Of course there is a reason that all three partnerships are trading so cheap. Some catalyst caused the market to deeply discount each one, and the above investment thesis only holds if those catalysts are temporary or a new catalyst reverses the situation.
QR Energy is a new E&P MLP and unlike most had a general partner (gp) in Quantum Energy Resources. The gp was entitled to a "management incentive fee" that was very unfriendly to limited partners (general investors). It allowed the gp to take its fees in the form units that diluted existing investors. As an example of how damaging this fee structure was, in the fourth quarter of 2012 the gp converted its $3 million management fee into $110 million worth of equity. This diluted existing investors by 10%.
While this management incentive fee existed the partnership would have a very difficult time growing distributions because of such rampant unit issuances. However, on March 3, 2013, the partnership announced it had bought out its gp in exchange for 11.6 million units to take place over four years and only if certain operating benchmarks are met. While the buyout represents a 20% dilution it is spread out over four years and is a large improvement over the previous perpetual dilution fee structure. In 2014 alone the buyout will be 7% accretive to distributable cash flow.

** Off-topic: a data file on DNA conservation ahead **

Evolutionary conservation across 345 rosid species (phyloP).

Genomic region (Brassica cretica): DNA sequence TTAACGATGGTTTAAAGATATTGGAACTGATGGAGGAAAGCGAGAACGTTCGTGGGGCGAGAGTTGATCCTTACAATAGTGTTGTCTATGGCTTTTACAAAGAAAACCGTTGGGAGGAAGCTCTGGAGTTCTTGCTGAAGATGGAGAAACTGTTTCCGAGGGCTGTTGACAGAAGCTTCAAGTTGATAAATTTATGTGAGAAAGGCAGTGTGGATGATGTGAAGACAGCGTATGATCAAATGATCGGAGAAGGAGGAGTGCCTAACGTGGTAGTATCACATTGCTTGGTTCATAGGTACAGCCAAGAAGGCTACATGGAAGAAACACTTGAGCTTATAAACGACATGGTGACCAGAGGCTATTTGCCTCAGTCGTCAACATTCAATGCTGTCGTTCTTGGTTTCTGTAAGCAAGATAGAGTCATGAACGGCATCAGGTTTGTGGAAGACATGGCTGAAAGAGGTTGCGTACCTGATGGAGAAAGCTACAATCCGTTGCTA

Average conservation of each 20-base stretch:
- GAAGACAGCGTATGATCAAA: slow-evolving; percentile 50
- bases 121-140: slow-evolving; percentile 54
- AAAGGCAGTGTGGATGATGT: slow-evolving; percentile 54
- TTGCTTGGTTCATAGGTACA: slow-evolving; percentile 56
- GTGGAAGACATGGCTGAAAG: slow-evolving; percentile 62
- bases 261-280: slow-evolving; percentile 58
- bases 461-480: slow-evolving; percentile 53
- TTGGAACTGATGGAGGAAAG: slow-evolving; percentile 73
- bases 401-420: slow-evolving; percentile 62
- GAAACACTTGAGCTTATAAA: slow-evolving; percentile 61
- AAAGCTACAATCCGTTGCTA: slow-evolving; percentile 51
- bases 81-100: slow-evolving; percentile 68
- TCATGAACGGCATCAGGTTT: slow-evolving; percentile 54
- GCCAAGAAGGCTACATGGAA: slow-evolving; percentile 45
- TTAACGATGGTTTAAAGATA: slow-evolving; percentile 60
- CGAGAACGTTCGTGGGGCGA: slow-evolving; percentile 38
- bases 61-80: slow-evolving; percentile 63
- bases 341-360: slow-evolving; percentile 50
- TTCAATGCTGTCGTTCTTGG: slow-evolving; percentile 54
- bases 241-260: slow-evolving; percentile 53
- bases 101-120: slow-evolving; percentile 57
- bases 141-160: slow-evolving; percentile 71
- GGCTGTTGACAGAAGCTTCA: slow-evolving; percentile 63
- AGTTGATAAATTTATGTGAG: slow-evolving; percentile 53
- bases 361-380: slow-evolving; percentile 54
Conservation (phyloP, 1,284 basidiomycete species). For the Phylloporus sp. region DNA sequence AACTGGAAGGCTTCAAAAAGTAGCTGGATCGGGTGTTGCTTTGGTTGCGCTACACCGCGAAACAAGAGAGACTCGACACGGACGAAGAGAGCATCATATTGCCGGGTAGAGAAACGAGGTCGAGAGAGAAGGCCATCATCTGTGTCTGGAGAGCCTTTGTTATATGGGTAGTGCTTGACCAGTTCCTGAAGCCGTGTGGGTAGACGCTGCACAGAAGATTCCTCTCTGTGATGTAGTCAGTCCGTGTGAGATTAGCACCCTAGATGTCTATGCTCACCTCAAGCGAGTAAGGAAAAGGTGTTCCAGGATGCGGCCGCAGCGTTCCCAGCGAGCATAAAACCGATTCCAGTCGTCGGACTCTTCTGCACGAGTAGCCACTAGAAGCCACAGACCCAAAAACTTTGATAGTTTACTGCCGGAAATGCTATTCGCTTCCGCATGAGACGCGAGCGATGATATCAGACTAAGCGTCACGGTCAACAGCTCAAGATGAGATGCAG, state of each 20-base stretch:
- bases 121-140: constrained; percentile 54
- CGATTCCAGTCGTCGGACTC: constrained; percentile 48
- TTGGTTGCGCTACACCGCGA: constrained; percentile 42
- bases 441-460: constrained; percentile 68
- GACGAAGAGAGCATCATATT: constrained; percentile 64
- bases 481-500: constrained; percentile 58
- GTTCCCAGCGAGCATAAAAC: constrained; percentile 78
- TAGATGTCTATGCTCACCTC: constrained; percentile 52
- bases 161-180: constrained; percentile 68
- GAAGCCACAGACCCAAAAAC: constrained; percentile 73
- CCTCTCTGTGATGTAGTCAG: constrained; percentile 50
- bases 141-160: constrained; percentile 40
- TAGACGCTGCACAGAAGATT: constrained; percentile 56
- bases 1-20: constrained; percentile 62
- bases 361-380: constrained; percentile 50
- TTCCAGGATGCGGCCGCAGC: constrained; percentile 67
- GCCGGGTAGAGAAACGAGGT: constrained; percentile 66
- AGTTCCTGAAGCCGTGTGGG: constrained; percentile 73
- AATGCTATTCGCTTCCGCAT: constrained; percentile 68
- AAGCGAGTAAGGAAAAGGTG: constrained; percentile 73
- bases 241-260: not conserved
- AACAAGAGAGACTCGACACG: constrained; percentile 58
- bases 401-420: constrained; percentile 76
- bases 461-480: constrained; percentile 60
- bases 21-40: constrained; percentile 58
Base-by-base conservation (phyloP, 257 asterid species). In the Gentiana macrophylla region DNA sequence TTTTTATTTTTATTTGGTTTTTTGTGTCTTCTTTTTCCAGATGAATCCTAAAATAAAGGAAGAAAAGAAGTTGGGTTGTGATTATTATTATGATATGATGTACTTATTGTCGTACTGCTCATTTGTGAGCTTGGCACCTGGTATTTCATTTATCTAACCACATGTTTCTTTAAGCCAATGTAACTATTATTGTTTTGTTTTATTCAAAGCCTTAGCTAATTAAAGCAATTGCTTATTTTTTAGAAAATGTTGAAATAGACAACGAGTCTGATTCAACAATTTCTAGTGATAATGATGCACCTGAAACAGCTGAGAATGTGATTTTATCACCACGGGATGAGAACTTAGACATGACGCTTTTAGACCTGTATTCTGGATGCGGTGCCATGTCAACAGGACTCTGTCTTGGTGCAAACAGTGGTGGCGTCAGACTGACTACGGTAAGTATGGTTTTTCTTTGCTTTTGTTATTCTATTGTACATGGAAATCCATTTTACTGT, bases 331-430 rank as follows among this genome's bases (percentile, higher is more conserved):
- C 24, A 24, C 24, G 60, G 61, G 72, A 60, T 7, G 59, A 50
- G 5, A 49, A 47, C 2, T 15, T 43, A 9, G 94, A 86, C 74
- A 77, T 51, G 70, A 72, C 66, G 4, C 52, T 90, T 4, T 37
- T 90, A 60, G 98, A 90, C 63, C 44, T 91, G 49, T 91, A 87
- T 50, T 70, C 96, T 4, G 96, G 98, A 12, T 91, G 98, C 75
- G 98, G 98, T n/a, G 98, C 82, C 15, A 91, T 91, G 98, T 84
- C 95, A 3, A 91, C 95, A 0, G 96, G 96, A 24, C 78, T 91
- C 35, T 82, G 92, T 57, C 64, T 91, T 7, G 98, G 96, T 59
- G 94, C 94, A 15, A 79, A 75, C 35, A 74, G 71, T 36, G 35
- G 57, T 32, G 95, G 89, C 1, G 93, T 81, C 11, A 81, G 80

With a distribution coverage ratio of 1.2 (1 including the full dilution) and management guiding for 6.4%-10.3% increased production in 2014, the path is clear for strong distribution growth ahead.
BreitBurn Energy Partners has recently faced a distribution coverage ratio of .93 in the most recent quarter. This was due to severe winter weather and a delay in a CO2 oil recovery system coming online. These two things negatively affected production and temporarily threatened the distribution.